If you are looking for somewhere within easy reach to take the kids over Easter, or if you just fancy a couple of quiet hours to yourself soaking up some local history, take a look at the Wandsworth Museum.
It’s based at 38 West Hill, in the building which used to house the library. I took my seven and eight year old children along, fully prepared for them to charge round in five minutes and head straight for cake in the café.
I was surprised and delighted that actually they found the exhibits more than a little interesting.
There are just over 25,000 items in the Wandsworth Museum collections. Most of these are part of the original Wandsworth Borough Museum’s collections and were collected over a period of 100+ years through the various incarnations of local museums in the region. Museum staff have been able to trace some of the items in the collection back to the original Battersea Museum founded in 1906. Over the past few years new artefacts and objects have been added to the collection through donations from individuals and families wishing to share their own heritage with locals.
The first room takes you on a journey through local history from the Iron Age, through the Ice Age, the Stone Age, The Victorians, The Edwardian and so on through to the modern day. What is particularly fascinating is that all the artefacts are everyday objects, or at least every day in relation to the era from which they emanate. We particulary enjoyed the 1890s Victorian Dolls House based on a Victorian Villa In Nightingale Lane, and the partial skull of an Ice Age Rhino.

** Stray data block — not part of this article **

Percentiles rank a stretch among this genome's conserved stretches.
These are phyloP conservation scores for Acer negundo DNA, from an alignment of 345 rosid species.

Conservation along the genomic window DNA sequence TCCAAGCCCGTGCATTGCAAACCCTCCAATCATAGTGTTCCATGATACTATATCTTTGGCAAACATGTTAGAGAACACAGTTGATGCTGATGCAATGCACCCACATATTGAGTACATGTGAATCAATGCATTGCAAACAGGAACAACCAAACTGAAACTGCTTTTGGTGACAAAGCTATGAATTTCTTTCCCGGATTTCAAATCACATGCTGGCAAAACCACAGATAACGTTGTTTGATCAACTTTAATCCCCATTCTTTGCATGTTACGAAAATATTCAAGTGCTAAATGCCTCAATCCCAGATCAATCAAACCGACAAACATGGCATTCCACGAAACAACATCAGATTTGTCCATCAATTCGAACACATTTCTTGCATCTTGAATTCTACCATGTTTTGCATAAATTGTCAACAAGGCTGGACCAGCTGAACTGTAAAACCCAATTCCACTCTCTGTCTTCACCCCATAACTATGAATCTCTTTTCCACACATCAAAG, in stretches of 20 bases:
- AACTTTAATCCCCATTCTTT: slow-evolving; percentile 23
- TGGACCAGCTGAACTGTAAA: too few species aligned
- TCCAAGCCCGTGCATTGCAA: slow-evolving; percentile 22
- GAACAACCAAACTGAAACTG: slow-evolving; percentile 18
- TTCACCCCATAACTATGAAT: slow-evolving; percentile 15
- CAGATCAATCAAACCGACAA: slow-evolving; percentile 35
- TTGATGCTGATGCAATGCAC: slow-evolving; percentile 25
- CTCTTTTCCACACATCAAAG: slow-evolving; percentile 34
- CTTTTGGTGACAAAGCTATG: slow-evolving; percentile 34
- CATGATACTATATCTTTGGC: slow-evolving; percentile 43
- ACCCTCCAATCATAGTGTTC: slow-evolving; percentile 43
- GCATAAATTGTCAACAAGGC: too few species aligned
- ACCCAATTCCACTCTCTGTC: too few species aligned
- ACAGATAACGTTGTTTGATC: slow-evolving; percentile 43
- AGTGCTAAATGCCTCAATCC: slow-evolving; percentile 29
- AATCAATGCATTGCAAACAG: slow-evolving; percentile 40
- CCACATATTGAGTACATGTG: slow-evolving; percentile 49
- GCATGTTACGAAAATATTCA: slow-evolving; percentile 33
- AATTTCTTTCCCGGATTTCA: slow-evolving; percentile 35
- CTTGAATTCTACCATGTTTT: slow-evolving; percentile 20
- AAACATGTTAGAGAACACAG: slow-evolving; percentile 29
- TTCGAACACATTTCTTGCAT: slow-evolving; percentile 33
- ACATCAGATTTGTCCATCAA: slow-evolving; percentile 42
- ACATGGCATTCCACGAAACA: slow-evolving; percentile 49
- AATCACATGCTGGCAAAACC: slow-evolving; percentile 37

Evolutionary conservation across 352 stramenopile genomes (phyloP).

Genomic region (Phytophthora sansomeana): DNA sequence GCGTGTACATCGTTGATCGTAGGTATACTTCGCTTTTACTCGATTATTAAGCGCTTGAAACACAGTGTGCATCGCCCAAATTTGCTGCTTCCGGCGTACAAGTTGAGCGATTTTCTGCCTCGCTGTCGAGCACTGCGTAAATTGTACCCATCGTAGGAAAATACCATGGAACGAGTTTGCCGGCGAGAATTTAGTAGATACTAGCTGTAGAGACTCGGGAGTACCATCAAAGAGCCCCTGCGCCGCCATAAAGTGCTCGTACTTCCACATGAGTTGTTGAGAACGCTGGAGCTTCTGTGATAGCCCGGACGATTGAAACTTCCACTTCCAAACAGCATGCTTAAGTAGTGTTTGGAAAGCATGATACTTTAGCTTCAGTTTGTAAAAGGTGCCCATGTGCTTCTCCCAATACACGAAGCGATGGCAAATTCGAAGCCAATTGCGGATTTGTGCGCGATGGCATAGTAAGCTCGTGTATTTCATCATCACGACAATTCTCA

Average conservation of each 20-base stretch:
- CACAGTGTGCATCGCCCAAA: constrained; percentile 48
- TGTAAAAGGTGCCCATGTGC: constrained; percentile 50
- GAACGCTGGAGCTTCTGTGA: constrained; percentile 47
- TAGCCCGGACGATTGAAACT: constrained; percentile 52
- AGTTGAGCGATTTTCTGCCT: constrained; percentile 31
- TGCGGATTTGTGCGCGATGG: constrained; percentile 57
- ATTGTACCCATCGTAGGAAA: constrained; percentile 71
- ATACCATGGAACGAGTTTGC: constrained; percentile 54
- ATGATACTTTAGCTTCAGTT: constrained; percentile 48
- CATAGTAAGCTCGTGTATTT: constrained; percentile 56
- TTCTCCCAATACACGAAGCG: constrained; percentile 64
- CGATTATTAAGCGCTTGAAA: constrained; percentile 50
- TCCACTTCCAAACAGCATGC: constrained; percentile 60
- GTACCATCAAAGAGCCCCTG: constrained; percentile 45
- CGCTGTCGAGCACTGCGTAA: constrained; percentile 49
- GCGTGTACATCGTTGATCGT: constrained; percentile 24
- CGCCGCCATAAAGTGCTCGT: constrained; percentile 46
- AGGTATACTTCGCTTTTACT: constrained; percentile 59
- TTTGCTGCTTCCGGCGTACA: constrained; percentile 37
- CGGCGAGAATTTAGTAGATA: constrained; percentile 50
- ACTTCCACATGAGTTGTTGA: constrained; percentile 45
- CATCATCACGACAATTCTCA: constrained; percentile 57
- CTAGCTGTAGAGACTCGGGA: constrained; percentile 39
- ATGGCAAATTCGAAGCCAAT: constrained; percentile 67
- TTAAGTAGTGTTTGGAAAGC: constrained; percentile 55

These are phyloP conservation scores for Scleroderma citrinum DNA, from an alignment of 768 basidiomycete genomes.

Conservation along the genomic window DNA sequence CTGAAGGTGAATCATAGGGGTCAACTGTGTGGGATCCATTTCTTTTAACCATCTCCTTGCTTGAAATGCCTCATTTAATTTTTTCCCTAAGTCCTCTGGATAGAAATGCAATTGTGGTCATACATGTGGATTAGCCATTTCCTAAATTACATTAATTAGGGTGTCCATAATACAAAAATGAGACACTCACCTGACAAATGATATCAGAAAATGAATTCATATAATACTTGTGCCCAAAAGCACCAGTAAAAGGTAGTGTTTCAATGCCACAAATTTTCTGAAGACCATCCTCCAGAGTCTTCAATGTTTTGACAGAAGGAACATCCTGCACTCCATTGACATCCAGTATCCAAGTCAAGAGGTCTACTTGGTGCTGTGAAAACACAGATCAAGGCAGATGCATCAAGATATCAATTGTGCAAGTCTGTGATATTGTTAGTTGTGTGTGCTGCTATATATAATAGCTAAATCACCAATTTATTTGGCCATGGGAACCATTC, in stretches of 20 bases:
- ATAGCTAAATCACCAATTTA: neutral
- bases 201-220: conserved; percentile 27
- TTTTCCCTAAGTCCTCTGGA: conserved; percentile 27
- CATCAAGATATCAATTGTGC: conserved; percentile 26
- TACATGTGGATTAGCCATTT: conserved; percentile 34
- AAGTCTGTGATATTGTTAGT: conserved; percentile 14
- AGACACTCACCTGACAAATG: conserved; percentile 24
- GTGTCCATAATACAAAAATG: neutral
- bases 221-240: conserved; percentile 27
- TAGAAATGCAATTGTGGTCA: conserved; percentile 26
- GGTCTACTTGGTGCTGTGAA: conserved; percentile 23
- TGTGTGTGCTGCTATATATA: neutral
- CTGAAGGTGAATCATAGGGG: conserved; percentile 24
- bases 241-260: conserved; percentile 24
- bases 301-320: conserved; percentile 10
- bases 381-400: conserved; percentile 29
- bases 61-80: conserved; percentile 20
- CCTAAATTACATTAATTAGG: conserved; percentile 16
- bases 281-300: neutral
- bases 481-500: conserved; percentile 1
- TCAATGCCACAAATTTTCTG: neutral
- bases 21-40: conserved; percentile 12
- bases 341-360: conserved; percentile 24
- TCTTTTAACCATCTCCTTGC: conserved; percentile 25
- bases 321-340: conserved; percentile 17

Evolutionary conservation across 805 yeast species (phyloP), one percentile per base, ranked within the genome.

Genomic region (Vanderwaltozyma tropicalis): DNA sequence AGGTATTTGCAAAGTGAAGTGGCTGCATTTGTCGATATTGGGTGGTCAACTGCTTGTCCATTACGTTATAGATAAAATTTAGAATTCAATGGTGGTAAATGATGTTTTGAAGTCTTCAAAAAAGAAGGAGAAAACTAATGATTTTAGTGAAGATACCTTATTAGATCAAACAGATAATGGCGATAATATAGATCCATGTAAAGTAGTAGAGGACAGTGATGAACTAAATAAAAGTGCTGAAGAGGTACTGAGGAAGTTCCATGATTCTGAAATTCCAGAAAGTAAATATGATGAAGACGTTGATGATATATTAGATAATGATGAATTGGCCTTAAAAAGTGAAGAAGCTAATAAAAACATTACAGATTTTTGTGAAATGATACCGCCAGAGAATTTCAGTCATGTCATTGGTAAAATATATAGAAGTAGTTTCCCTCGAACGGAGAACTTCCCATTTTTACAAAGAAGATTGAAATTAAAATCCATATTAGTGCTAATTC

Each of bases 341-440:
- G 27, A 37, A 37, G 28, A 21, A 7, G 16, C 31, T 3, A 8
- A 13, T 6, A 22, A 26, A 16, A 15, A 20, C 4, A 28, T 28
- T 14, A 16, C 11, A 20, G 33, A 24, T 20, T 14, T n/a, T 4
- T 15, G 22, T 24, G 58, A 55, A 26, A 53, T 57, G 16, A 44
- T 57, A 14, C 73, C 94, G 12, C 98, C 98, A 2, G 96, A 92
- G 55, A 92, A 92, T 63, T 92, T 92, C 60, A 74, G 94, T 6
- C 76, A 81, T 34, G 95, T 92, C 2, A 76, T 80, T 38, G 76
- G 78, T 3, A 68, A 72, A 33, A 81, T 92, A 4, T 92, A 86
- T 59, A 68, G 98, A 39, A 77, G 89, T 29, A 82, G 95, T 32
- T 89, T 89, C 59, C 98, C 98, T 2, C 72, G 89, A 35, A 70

The second room is all about people and places. The kids spend a good half hour fiddling with an old telephone exchange, which left me free to browse the paintings, posters, and WW2 medals. Of particular interest was the 1910 estate agent details of Victorian Villas for sale in Putney, the Young's Brewery local map, and some beautiful local paintings including a stunning 1930s watercolour of Wandsworth Town Hall.
The museum is a private charity and entry costs £3.00 per adult, £2.00 for over 65s, youths, unemployed & students, and is free for children 5 and under. You can also buy an annual pass for £8.
The attached café is also well worth a mention, and staff were keen to point out that you don’t even have to go in through the museum if you are passing and fancy a quick cuppa or cappuccino. And indeed the coffee is great, as are the homemade soups and cakes.
There’s even a soft play area for little ones, and museum merchandise for older kids to try and spend your money on.
Wandsworth Museum is well worth a visit.
March 22nd, 2011